• Suspension of your registration
  • Suspension of your driver license
  • Reinstatement fees and fines
  • SR-22 requirement
  • Citations for driving without insurance or valid registration

Fines and fees are not all you have to worry about. If you’re driving home and you get into an accident, you could be forced to self-insure if you have a loss.

If you cause third-party damages and can’t find a way to pay for them, you could wind up in civil court where your wages could be garnished. For borrowers who have taken out a loan, their loan could be at-risk.

If the finance company finds out you didn’t have basic or full coverage insurance, they could cancel your loan for violating the terms of your contract or force-placed insurance and bump up those monthly payments that you thought were competitive.

The worst thing about a lender-placed plan is that it doesn’t even protect you. As you can see, what a difference a day makes.

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How to Prepare Auto Insurance Before You Buy Your Car

It’s difficult to actually buy a policy when you don’t know exactly what car you’re buying. Since most car buyers don’t have their eye on the exact car that they’ll be purchasing, you can’t really finalize your insurance until you get to the dealership.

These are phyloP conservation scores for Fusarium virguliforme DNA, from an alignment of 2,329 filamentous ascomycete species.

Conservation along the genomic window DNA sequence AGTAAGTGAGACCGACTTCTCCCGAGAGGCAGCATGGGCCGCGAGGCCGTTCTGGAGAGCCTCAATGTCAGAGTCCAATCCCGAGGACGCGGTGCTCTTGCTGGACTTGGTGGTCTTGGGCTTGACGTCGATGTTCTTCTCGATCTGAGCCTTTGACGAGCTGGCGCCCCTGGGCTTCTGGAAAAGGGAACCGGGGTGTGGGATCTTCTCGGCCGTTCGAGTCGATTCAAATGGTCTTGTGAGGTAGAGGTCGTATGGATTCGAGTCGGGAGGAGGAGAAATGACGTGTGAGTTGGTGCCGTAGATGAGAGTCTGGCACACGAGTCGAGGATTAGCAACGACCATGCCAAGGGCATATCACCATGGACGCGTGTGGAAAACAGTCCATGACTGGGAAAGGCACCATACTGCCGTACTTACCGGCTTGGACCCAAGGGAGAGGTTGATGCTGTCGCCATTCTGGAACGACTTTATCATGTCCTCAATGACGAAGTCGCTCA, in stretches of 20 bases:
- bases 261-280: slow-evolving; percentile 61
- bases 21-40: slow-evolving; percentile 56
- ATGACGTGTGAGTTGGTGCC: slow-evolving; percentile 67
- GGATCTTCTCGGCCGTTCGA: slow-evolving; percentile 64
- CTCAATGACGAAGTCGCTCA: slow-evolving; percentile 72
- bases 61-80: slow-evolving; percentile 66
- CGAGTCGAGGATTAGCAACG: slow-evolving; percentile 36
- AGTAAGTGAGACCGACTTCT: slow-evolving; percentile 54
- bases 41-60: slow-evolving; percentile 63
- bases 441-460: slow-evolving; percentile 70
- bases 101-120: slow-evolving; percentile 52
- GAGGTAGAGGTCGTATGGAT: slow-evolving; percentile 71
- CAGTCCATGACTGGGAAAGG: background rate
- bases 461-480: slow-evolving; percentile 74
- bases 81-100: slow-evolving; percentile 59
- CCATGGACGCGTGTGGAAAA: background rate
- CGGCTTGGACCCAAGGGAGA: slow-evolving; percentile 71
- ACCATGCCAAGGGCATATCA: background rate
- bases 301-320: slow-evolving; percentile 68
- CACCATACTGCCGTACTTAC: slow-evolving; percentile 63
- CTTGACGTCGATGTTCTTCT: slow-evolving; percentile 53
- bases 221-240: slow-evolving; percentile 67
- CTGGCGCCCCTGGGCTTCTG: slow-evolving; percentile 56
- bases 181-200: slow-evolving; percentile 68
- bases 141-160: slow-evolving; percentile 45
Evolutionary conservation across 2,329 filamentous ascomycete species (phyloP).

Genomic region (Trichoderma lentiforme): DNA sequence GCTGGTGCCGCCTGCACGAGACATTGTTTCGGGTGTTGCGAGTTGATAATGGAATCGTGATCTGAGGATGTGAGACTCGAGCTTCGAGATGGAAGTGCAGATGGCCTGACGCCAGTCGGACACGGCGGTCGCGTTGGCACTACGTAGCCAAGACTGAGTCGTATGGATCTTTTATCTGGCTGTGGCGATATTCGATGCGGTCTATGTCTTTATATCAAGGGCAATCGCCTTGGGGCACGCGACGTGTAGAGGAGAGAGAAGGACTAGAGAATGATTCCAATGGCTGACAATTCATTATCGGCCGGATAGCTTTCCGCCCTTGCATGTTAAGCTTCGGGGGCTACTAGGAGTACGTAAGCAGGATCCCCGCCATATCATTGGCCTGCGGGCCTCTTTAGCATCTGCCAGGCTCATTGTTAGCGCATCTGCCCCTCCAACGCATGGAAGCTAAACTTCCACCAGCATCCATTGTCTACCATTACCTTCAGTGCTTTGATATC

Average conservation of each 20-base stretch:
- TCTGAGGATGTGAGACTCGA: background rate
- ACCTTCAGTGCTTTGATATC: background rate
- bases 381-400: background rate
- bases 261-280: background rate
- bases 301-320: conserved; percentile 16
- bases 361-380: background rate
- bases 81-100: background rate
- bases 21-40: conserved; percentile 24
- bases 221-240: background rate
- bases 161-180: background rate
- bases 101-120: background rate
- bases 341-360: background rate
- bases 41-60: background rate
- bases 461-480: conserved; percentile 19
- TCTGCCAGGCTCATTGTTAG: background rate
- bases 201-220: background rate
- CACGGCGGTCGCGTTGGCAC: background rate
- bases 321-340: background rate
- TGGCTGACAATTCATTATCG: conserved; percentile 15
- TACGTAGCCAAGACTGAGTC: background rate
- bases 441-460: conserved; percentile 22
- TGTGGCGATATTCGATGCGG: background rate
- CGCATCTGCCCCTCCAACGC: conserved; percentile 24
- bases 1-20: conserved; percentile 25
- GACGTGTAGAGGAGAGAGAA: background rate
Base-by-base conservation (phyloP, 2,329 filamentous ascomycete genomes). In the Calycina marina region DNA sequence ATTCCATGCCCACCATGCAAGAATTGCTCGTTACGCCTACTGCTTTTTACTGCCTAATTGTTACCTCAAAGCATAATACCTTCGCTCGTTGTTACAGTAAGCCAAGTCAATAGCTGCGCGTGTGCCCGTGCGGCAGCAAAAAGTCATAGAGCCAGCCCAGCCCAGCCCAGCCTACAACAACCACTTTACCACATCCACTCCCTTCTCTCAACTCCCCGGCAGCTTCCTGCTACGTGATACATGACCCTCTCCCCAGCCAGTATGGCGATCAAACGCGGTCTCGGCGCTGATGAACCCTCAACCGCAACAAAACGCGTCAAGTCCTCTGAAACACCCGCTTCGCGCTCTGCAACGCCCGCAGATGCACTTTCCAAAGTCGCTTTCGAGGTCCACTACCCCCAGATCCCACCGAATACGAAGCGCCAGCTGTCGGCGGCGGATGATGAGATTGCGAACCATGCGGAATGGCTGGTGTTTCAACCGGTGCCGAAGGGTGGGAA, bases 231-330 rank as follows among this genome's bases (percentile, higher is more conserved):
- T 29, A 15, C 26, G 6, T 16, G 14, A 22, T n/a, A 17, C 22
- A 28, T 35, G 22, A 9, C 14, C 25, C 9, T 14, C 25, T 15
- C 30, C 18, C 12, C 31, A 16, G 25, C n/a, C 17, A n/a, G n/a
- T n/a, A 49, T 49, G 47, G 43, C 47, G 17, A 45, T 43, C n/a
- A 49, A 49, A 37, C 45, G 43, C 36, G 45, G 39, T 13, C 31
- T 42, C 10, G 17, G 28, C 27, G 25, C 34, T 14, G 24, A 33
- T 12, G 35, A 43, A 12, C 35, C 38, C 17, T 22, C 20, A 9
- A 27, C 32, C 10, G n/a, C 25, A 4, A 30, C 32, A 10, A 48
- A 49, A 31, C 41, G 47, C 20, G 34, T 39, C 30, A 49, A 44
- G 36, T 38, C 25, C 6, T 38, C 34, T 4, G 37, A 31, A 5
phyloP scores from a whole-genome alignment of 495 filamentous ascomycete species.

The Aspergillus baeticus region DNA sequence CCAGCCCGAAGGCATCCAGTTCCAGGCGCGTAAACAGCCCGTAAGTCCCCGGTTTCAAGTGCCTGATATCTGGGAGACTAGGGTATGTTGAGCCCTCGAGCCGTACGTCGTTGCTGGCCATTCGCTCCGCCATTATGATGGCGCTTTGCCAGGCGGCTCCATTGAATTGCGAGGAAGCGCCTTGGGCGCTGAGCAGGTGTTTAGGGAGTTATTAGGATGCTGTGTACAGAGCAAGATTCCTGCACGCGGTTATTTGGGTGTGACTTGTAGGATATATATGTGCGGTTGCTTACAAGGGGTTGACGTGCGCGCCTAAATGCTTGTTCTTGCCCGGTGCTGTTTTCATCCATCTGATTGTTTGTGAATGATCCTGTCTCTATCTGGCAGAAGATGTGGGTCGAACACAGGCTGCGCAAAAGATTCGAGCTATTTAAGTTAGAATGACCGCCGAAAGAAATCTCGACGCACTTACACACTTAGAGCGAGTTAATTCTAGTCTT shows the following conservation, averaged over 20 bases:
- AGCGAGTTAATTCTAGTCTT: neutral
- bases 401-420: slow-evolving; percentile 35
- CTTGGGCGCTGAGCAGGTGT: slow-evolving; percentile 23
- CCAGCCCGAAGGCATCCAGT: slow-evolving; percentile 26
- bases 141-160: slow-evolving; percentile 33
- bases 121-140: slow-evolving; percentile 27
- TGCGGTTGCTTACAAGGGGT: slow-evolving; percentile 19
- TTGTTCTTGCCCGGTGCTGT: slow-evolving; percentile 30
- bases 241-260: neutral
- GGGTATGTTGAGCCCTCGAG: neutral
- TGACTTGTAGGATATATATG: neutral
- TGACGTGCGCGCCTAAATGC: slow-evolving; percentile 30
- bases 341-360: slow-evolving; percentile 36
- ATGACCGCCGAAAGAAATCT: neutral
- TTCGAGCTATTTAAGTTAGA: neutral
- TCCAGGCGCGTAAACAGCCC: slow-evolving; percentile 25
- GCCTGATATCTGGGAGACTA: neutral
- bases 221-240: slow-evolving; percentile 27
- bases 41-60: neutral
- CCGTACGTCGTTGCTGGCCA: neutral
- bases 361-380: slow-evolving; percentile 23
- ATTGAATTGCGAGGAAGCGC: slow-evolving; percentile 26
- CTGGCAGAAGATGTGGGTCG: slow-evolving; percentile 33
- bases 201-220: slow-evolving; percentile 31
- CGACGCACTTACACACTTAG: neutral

If you don’t own a vehicle, you can begin to compare premiums and get quotes on the models that you’re most interested in.

For example, if you know you want either a Honda CRV or a Toyota Rav4, you can request two quotes and you’ll have a decent idea of how much you’ll pay. These quotes might even help you lean towards one vehicle and away from another to keep ownership costs down.

Since you can’t physically buy insurance before you own the car, you should start to prepare your insurance application before your visit to the lot.

If you’re using an online quoting tool, you can do this by providing your household information and personal information. You can then save the application to complete it once you decide on a model and have the VIN.

If you’re quoting with an agent, you’ll need to actually speak with the agent to provide the information, finalize your application and activate coverage.

As long as all of the underwriting questions are answered and the details you know are filled in, making the insurance effective immediately doesn’t have to be a chore.

What happens if you trade in a vehicle or you buy a second car?

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Buying insurance isn’t such a hassle when you already own a car. If this is the case, there are conditions written into your contract that make activating protection automatic when you acquire a new or used car.

How your current insurance works will depend upon the circumstances. If you’re replacing a vehicle, the new car will have the same amount of coverage as the vehicle it’s replacing for up to 14 days automatically. It will have the same exact coverage that’s carried on the policy.

If, however, the car is a new addition to a liability-only plan, it’ll receive full cover for 4 days and then you must add the car to receive full coverage.

At the end of the day, you don’t need insurance before buying a car but you can get started with the application process. Start by comparing premiums online using intelligent tools comparison rate tools.

After you do this, you’ll have the quotes saved and you can activate coverage with the click of a button.

Start comparing car insurance rates now by entering your zip code in our FREE tool below!